Why Study in Australia?
With approximately more than 22,000 courses in 1,100 institutions, a great number of fields or study areas are available, making it highly likely that you can take up your choice of degree, training or course. The numbers above show that Australian education has the quantity and variety, but it is also worth noting that the country leads in quality. Seven out of the top 100 universities in the world can be found in Australia. Their university system also ranks 8th in the world, ahead of countries such as the UK, Germany and Japan. With these, Australia is recognized as a country that offers world-class education.
The quality of education is important, but another significant aspect of choosing a location or university is student life. Australia, in fact, houses six of the forty best student cities in the world. A survey in 2012 even revealed that 88% of international student respondents are satisfied or very satisfied with living in Australia. This is not surprising, as Australia is considered to be the fourth happiest country in the world.
Aside from these, the country and its government also make investments into international education. For example, there is more than $200,000,000 invested by the government annually for international scholarships.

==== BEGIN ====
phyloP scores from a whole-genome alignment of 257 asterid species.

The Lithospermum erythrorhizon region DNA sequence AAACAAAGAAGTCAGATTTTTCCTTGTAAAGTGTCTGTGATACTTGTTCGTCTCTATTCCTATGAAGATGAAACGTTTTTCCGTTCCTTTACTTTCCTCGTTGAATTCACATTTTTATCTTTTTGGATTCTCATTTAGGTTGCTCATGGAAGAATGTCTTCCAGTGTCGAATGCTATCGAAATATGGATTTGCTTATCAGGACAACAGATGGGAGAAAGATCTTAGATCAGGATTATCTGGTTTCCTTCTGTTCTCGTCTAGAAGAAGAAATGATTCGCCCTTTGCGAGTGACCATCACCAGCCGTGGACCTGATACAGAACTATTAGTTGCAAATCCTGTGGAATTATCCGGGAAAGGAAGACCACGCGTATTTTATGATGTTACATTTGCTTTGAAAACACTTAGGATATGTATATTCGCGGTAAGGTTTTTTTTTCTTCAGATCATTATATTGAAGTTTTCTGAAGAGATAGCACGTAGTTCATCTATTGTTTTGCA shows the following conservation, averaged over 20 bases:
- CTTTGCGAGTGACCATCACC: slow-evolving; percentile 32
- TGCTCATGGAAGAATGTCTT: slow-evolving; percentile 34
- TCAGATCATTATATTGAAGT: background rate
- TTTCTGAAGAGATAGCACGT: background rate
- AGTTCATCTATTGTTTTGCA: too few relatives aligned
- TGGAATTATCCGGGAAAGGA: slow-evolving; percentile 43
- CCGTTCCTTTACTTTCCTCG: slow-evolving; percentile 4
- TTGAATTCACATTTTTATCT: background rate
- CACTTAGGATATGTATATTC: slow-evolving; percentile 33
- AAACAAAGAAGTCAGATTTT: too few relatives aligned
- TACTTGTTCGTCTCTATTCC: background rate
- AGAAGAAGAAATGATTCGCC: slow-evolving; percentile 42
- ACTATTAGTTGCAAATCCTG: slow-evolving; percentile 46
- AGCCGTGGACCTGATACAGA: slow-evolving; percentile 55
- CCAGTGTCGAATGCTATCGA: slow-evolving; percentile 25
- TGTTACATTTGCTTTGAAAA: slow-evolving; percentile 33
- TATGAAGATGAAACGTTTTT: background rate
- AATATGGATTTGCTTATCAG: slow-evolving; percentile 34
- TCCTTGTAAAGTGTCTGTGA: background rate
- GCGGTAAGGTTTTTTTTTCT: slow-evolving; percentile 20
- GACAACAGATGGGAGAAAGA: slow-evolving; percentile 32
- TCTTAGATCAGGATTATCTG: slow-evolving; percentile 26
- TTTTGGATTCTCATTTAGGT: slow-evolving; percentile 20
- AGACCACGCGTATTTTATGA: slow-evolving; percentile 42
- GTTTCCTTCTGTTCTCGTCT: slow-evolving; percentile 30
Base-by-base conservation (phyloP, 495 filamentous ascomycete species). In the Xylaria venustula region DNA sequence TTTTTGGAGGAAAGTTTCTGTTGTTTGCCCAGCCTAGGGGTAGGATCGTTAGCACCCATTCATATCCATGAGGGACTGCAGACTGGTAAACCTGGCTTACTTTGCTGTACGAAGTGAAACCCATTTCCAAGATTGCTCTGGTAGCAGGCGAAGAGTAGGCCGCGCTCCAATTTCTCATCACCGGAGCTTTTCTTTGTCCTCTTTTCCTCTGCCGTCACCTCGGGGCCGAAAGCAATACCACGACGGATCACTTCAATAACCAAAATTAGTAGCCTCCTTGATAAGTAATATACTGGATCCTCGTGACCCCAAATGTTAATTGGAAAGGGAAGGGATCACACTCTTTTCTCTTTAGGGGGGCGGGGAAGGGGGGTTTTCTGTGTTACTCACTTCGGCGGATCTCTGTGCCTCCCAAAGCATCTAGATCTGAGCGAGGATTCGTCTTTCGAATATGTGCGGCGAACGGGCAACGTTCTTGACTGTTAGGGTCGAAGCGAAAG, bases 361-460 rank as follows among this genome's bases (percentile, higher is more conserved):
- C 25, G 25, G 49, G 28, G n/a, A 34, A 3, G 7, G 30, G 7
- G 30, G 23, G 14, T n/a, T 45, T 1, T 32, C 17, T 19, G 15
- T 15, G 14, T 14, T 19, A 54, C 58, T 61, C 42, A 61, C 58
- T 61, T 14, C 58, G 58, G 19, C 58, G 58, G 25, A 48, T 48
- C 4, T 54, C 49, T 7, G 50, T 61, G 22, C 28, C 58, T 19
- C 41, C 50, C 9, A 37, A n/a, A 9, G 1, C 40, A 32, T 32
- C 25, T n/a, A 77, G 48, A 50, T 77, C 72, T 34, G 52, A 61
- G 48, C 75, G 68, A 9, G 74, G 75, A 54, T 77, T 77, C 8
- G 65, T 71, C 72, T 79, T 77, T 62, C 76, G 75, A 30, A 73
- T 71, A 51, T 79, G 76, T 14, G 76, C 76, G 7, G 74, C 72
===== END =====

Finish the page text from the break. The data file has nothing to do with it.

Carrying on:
With these positive features of studying in Australia, it is no wonder that it is the 3rd most popular international student destination in the world, only behind the UK and the US.
More about Australia
Before being colonized by Great Britain, indigenous peoples scattered across the country inhabited Australia. Today, the country is considered as one of the most welcoming and diverse countries. According to their government, almost half of their population were either born overseas or have at least one parent who was born overseas. This contributes to the fact that there are more than 260 languages spoken in homes across Australia aside from English, such as Arabic, Italian and Mandarin.
Aside from its diversity, the country also boasts of its economy. It has seen steady growth, even during the 2008 global financial crisis. The country, for the year 2014, has approximately more than $1.4 trillion as its GDP.
Due to its large size, the country also has diverse environments. It has more than 500 national parks and more than 2,700 conservation areas ranging from wildlife sanctuaries to Aboriginal reserves. Additionally, 17 of the UNESCO World Heritage sites are in Australia. Examples of these are the Great Barrier Reef and the Sydney Opera House.